During his time as DS9 writer and executive producer, Ira Steven Behr had been in contact with fans via AOL postings. An archive of these postings has been hosted on a Geocities page, which is about to be closed before the end of the year.
Because of this, Memory Alpha is hosting these postings, which were originally provided as .txt files, as-is. Below is the introductory paragraph of the archive page, followed by links to the individual postings. Please note that the posting pages are protected, and should not be edited.
Star Trek: Continuum Chat With Ira Steven Behr – Sept. 30, 1997
Welcome to STAR TREK CONTINUUM, the site for tonight’s chat with Ira Steven Behr. Ira, on behalf of STAR TREK CONTINUUM, I’d like to welcome you to our chat tonight…
Ira Behr: It’s great to be here!!!
STC: DJData19 asks: Are the rumors of DS9 character being killed during a Dominion attack founded?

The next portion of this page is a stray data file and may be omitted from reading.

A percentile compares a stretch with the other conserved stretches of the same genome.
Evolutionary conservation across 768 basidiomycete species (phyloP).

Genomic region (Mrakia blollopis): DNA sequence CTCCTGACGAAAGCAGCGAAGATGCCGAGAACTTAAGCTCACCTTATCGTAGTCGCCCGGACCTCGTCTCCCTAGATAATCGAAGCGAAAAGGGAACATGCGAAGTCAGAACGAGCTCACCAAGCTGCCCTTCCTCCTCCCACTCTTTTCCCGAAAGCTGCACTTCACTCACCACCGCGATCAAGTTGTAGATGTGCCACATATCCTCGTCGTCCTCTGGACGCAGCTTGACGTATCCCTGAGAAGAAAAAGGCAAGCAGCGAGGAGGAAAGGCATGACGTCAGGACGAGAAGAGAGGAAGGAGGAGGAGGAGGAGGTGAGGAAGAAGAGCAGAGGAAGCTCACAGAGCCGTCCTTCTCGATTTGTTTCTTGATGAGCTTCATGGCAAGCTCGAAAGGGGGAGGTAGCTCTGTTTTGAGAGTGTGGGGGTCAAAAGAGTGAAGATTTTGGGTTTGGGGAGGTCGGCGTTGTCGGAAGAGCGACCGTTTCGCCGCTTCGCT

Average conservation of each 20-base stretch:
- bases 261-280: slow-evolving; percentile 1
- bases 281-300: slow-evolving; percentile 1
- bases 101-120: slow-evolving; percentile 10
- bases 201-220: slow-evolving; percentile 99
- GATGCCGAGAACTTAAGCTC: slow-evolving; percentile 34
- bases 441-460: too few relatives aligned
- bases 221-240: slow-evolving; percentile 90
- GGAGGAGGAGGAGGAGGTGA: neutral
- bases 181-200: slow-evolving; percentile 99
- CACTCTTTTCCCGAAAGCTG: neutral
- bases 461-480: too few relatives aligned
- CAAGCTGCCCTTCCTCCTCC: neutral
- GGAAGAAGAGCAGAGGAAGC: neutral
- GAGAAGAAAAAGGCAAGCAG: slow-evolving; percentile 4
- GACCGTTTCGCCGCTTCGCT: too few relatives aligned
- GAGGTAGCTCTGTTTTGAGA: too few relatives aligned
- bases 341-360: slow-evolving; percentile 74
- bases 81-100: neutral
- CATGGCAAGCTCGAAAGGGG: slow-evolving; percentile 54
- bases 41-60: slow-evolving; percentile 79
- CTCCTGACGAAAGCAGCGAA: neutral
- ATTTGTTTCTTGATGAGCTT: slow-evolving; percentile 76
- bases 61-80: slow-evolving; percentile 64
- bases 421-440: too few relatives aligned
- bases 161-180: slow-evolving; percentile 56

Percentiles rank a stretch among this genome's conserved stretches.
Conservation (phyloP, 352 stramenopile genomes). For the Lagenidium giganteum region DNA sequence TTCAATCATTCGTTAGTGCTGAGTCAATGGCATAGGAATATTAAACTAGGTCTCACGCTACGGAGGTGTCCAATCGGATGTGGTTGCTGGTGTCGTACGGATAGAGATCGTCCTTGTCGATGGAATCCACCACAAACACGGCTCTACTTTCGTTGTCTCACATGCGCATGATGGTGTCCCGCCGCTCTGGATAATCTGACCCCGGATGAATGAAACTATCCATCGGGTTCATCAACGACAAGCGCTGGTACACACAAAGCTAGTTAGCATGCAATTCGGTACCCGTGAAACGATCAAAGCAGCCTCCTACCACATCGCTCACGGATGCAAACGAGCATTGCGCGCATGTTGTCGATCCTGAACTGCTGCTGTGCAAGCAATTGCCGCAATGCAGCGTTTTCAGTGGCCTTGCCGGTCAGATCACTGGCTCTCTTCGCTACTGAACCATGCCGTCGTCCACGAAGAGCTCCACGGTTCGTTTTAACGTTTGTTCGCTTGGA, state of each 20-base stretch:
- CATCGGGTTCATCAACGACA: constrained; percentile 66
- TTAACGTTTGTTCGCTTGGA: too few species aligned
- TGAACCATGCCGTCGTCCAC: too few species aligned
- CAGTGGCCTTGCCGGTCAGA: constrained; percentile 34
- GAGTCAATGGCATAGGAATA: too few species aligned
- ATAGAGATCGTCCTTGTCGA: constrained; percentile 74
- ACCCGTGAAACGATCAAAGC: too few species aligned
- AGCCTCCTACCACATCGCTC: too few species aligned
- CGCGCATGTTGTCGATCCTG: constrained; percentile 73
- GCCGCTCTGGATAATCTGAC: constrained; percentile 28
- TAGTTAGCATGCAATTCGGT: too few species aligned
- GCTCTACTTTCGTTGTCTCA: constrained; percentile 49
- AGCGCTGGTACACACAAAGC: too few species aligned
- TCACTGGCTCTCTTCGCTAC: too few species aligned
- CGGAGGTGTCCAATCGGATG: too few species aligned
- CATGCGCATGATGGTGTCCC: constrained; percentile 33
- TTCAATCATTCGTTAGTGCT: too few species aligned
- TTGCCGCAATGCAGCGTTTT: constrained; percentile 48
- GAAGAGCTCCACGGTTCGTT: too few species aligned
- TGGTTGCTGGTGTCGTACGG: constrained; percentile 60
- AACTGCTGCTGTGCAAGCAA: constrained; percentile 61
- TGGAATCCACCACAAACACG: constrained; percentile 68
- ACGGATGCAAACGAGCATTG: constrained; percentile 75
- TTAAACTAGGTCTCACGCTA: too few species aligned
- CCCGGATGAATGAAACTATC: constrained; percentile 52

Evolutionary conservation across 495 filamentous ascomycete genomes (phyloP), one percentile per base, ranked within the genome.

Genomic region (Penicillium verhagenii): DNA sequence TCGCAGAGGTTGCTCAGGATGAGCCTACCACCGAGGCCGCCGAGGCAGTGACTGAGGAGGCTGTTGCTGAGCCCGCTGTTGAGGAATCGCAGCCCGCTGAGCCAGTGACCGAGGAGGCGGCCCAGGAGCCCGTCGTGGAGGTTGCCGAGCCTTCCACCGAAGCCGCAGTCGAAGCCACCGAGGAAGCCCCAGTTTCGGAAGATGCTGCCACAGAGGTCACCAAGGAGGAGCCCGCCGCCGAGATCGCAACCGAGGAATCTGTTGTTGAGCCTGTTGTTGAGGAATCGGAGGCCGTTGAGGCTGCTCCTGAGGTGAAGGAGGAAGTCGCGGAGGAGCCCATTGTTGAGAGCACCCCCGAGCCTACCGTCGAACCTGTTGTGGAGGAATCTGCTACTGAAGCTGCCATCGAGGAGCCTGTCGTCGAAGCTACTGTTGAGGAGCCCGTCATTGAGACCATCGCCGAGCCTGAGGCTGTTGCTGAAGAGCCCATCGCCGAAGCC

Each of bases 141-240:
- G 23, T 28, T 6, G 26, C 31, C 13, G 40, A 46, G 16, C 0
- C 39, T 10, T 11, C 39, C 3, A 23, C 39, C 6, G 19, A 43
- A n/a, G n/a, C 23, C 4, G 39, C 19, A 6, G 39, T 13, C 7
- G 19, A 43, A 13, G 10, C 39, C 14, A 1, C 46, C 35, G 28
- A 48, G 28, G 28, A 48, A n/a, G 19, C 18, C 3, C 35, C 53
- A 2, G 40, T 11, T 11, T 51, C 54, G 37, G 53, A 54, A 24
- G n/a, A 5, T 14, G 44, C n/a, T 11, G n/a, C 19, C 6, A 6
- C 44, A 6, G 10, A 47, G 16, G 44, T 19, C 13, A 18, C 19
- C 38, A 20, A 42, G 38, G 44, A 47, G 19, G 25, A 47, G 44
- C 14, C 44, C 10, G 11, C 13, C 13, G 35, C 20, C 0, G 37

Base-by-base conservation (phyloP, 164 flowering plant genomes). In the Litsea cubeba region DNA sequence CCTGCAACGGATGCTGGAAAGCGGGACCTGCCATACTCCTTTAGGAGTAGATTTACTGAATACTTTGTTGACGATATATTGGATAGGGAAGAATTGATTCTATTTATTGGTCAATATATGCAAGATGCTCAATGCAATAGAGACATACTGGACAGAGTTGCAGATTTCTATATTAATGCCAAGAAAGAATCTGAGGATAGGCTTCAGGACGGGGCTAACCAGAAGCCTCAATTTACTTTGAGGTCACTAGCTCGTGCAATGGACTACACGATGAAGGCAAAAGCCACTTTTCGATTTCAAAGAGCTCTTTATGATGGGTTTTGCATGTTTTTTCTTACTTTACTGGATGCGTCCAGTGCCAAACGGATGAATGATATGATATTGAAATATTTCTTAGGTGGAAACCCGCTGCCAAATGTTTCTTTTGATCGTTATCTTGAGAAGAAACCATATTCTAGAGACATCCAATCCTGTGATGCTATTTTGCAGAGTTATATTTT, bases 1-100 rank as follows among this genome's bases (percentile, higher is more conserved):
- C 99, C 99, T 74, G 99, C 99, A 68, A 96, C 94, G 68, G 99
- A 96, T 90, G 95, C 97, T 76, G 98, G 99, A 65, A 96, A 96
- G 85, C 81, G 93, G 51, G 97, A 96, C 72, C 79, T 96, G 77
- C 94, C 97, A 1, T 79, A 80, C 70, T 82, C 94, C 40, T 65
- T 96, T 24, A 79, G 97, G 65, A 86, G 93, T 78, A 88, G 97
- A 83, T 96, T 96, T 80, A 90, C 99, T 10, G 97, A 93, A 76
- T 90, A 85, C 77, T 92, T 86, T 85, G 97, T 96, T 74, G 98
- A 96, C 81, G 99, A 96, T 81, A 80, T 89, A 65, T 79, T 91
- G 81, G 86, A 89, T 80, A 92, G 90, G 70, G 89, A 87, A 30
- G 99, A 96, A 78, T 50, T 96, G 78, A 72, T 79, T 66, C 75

Ira Behr: Yes. One of the recurring characters will not survive the retaking of the station. Instead of flowers, please send extra viewers.
STC: Greg_Magnus asks, Were you a fan of Star Trek when you were growing up?
Ira Behr: Yes. I don’t think I missed an episode of the original series. Though, like most fans I was disappointed with season three. I think the show that really won me over was “Charlie X”. When I lived in Malibu, Robert Walker Jr ran a store there and I used to see him on occasion. I used to think “Oh my God, It’s Charlie X”. But I never watch the show in repeats and I didn’t think much about Star Trek in the intervening years.